-rwxr-xr-x  1 bjorn bjorn      5 Feb 14 10:58 m2m
-rwxr-xr-x  1 bjorn bjorn   6220 Feb 14 10:58 mydlink_watchdog.sh
-rwxr-xr-x  1 bjorn bjorn   1034 Feb 14 10:58 opt.local
-rwxr-xr-x  1 bjorn bjorn 171828 Feb 14 10:58 sa
-rwxr-xr-x  1 bjorn bjorn 242028 Feb 14 10:58 strmsvr
-rwxr-xr-x  1 bjorn bjorn     10 Feb 14 10:58 version

The primary entry point here is the opt.local init-script. This is also the only required file. The version file is read by the Bluetooth API, and reported as the mydlink version, which makes it useful for verifying a modified camera. Our alternate userdata file system contains only these two files. But one could imagine including a number of other useful tools, like tcpdump, a ssh server etc.

It is also possible to keep all the D-Link files, if that's wanted. The original opt.local script can be modified to leave mydlink support running while still starting other features. We could even add our own non-volatile setting to choose one or the other, or both, and making it a configuration thing. Fantasy is the only limiting factor.

Repacking the files into a camera compatible squashfs file system:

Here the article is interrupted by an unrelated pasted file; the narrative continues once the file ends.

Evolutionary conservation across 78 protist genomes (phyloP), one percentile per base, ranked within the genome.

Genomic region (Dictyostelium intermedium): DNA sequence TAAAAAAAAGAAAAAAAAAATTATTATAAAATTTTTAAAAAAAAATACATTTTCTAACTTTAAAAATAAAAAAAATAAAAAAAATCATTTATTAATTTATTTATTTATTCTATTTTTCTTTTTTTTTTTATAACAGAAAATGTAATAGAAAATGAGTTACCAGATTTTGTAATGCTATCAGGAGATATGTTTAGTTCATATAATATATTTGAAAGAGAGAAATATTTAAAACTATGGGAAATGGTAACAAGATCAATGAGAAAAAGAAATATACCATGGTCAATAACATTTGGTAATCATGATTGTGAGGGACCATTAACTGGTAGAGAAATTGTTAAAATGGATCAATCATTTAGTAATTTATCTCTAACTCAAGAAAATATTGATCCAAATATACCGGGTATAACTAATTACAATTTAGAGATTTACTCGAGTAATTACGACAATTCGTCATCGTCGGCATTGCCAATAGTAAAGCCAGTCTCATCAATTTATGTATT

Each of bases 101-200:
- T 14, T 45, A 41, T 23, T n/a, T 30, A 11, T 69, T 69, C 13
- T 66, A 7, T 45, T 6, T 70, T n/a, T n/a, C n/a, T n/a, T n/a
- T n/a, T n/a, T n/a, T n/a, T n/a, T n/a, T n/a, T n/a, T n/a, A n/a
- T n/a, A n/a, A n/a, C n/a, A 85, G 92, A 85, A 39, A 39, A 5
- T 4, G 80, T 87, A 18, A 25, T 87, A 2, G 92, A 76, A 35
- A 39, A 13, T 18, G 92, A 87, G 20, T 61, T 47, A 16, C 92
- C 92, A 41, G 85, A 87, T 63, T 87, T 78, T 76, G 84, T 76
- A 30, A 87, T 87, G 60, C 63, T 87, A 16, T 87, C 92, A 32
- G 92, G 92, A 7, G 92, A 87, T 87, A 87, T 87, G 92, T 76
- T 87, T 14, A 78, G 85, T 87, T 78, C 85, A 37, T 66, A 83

mksquashfs squashfs-root mtd2.new -all-root -comp xz

Note that xz compression is required. No other compression is supported AFAIK.

There are simpler ways to write the new file system to the camera than creating a firmware update package, if you just want to test it. One example:

tftp -r mtd2.new -l /tmp/mtd2.new -g 192.168.2.1
cat /tmp/mtd2.new >/dev/mtdblock2 

But DON'T do that unless you both have a backup and know what you are doing...

You should reboot the camera after doing this, unless you make sure you stop any process running from the previous /opt system and remount it properly.

Using NIPCA to manage the camera

The local web server provides a direct camera management API, but not a web GUI application. All API requests require authentication. We have added a single admin user, using the pincode from the camera label as passord. More users can be adding if necessary, even by using the API itself.

Read the NIPCA reference spec for usage, or look at the script names under /var/www in the rootfs and simply try them out. Most API endpoints return a list of current settings. Some of the settings can be set by GET requests by providing the new values as URL parameters.

A few NIPCA references of different age:

Google for more. Be aware that a most of these settings depend on the hardware. There is obviously no point in trying to manage an SD card slot of the DCS-8000LH...

A few of examples, using curl to read and set configuration variables:

$ curl -u admin:123456 http://192.168.2.37/common/info.cgi
model=DCS-8000LH
product=Wireless Internet Camera
brand=D-Link
version=2.02
build=02
hw_version=A
nipca=1.9.7
name=DCS-8000LH
location=
macaddr=B0:C5:54:AA:BB:CC
ipaddr=192.168.2.37
netmask=255.255.255.0
gateway=192.168.2.1
wireless=yes
inputs=0
outputs=0
speaker=no
videoout=no
pir=no
icr=yes
ir=yes
mic=yes
led=no
td=no
playing_music=no
whitelightled=no

$ curl -u admin:123456 'http://192.168.2.37/config/datetime.cgi' 
method=1
timeserver=ntp1.dlink.com
timezone=1
utcdate=2019-05-09
utctime=13:25:14